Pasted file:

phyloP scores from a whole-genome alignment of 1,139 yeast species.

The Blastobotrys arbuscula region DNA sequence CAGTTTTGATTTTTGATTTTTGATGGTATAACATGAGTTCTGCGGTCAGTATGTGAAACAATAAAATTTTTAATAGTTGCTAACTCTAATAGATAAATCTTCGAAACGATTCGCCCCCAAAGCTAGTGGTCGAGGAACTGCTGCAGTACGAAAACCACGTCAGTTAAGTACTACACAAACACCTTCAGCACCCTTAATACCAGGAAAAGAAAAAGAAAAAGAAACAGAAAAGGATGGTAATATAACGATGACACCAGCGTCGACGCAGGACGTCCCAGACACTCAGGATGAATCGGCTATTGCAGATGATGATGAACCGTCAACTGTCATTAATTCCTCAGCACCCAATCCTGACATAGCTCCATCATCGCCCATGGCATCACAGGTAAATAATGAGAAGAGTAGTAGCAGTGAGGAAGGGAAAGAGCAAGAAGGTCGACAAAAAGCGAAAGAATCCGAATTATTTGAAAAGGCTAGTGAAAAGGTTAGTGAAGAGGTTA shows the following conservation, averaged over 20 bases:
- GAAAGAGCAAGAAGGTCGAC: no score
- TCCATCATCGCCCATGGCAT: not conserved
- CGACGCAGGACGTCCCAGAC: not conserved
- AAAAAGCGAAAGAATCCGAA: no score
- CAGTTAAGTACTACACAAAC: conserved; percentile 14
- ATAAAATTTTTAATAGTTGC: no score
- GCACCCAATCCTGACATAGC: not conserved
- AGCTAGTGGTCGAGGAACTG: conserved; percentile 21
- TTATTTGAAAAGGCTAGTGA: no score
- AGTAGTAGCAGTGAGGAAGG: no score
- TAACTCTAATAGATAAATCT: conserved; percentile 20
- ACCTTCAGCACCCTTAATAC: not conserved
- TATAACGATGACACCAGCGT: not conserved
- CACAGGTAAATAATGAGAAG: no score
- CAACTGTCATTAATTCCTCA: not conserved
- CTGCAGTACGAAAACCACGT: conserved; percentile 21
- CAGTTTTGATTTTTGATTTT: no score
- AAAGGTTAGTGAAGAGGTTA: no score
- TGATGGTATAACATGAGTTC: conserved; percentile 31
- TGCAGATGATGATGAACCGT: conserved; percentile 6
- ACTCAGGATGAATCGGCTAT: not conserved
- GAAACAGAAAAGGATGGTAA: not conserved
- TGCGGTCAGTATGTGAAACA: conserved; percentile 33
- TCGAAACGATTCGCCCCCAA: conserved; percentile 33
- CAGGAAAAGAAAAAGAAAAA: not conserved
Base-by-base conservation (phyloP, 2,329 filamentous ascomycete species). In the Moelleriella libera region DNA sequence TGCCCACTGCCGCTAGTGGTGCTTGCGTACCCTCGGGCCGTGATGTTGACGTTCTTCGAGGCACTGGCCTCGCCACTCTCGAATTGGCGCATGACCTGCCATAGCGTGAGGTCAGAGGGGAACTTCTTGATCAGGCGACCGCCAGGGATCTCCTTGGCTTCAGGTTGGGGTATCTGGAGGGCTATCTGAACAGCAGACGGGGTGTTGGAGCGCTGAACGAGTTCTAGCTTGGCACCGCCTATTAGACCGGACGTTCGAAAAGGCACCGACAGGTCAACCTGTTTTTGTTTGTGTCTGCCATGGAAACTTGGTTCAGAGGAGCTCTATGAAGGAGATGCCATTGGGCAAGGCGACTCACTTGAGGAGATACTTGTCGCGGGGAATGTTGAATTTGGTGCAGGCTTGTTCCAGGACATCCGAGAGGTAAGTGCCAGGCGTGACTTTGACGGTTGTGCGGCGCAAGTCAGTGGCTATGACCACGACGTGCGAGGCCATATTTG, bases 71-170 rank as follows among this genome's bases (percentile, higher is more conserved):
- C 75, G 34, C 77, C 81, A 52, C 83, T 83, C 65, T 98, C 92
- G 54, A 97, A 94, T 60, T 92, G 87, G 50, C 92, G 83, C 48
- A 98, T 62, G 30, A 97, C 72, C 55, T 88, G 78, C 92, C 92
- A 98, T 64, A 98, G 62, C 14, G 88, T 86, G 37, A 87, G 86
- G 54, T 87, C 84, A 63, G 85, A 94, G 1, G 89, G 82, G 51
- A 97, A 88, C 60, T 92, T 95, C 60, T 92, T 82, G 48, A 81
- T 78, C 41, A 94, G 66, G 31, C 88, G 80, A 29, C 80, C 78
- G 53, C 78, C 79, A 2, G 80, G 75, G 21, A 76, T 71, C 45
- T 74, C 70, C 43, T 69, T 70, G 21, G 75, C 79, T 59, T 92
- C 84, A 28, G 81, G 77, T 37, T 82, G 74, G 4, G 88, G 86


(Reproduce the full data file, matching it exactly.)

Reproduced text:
phyloP scores from a whole-genome alignment of 1,139 yeast species.

The Blastobotrys arbuscula region DNA sequence CAGTTTTGATTTTTGATTTTTGATGGTATAACATGAGTTCTGCGGTCAGTATGTGAAACAATAAAATTTTTAATAGTTGCTAACTCTAATAGATAAATCTTCGAAACGATTCGCCCCCAAAGCTAGTGGTCGAGGAACTGCTGCAGTACGAAAACCACGTCAGTTAAGTACTACACAAACACCTTCAGCACCCTTAATACCAGGAAAAGAAAAAGAAAAAGAAACAGAAAAGGATGGTAATATAACGATGACACCAGCGTCGACGCAGGACGTCCCAGACACTCAGGATGAATCGGCTATTGCAGATGATGATGAACCGTCAACTGTCATTAATTCCTCAGCACCCAATCCTGACATAGCTCCATCATCGCCCATGGCATCACAGGTAAATAATGAGAAGAGTAGTAGCAGTGAGGAAGGGAAAGAGCAAGAAGGTCGACAAAAAGCGAAAGAATCCGAATTATTTGAAAAGGCTAGTGAAAAGGTTAGTGAAGAGGTTA shows the following conservation, averaged over 20 bases:
- GAAAGAGCAAGAAGGTCGAC: no score
- TCCATCATCGCCCATGGCAT: not conserved
- CGACGCAGGACGTCCCAGAC: not conserved
- AAAAAGCGAAAGAATCCGAA: no score
- CAGTTAAGTACTACACAAAC: conserved; percentile 14
- ATAAAATTTTTAATAGTTGC: no score
- GCACCCAATCCTGACATAGC: not conserved
- AGCTAGTGGTCGAGGAACTG: conserved; percentile 21
- TTATTTGAAAAGGCTAGTGA: no score
- AGTAGTAGCAGTGAGGAAGG: no score
- TAACTCTAATAGATAAATCT: conserved; percentile 20
- ACCTTCAGCACCCTTAATAC: not conserved
- TATAACGATGACACCAGCGT: not conserved
- CACAGGTAAATAATGAGAAG: no score
- CAACTGTCATTAATTCCTCA: not conserved
- CTGCAGTACGAAAACCACGT: conserved; percentile 21
- CAGTTTTGATTTTTGATTTT: no score
- AAAGGTTAGTGAAGAGGTTA: no score
- TGATGGTATAACATGAGTTC: conserved; percentile 31
- TGCAGATGATGATGAACCGT: conserved; percentile 6
- ACTCAGGATGAATCGGCTAT: not conserved
- GAAACAGAAAAGGATGGTAA: not conserved
- TGCGGTCAGTATGTGAAACA: conserved; percentile 33
- TCGAAACGATTCGCCCCCAA: conserved; percentile 33
- CAGGAAAAGAAAAAGAAAAA: not conserved
Base-by-base conservation (phyloP, 2,329 filamentous ascomycete species). In the Moelleriella libera region DNA sequence TGCCCACTGCCGCTAGTGGTGCTTGCGTACCCTCGGGCCGTGATGTTGACGTTCTTCGAGGCACTGGCCTCGCCACTCTCGAATTGGCGCATGACCTGCCATAGCGTGAGGTCAGAGGGGAACTTCTTGATCAGGCGACCGCCAGGGATCTCCTTGGCTTCAGGTTGGGGTATCTGGAGGGCTATCTGAACAGCAGACGGGGTGTTGGAGCGCTGAACGAGTTCTAGCTTGGCACCGCCTATTAGACCGGACGTTCGAAAAGGCACCGACAGGTCAACCTGTTTTTGTTTGTGTCTGCCATGGAAACTTGGTTCAGAGGAGCTCTATGAAGGAGATGCCATTGGGCAAGGCGACTCACTTGAGGAGATACTTGTCGCGGGGAATGTTGAATTTGGTGCAGGCTTGTTCCAGGACATCCGAGAGGTAAGTGCCAGGCGTGACTTTGACGGTTGTGCGGCGCAAGTCAGTGGCTATGACCACGACGTGCGAGGCCATATTTG, bases 71-170 rank as follows among this genome's bases (percentile, higher is more conserved):
- C 75, G 34, C 77, C 81, A 52, C 83, T 83, C 65, T 98, C 92
- G 54, A 97, A 94, T 60, T 92, G 87, G 50, C 92, G 83, C 48
- A 98, T 62, G 30, A 97, C 72, C 55, T 88, G 78, C 92, C 92
- A 98, T 64, A 98, G 62, C 14, G 88, T 86, G 37, A 87, G 86
- G 54, T 87, C 84, A 63, G 85, A 94, G 1, G 89, G 82, G 51
- A 97, A 88, C 60, T 92, T 95, C 60, T 92, T 82, G 48, A 81
- T 78, C 41, A 94, G 66, G 31, C 88, G 80, A 29, C 80, C 78
- G 53, C 78, C 79, A 2, G 80, G 75, G 21, A 76, T 71, C 45
- T 74, C 70, C 43, T 69, T 70, G 21, G 75, C 79, T 59, T 92
- C 84, A 28, G 81, G 77, T 37, T 82, G 74, G 4, G 88, G 86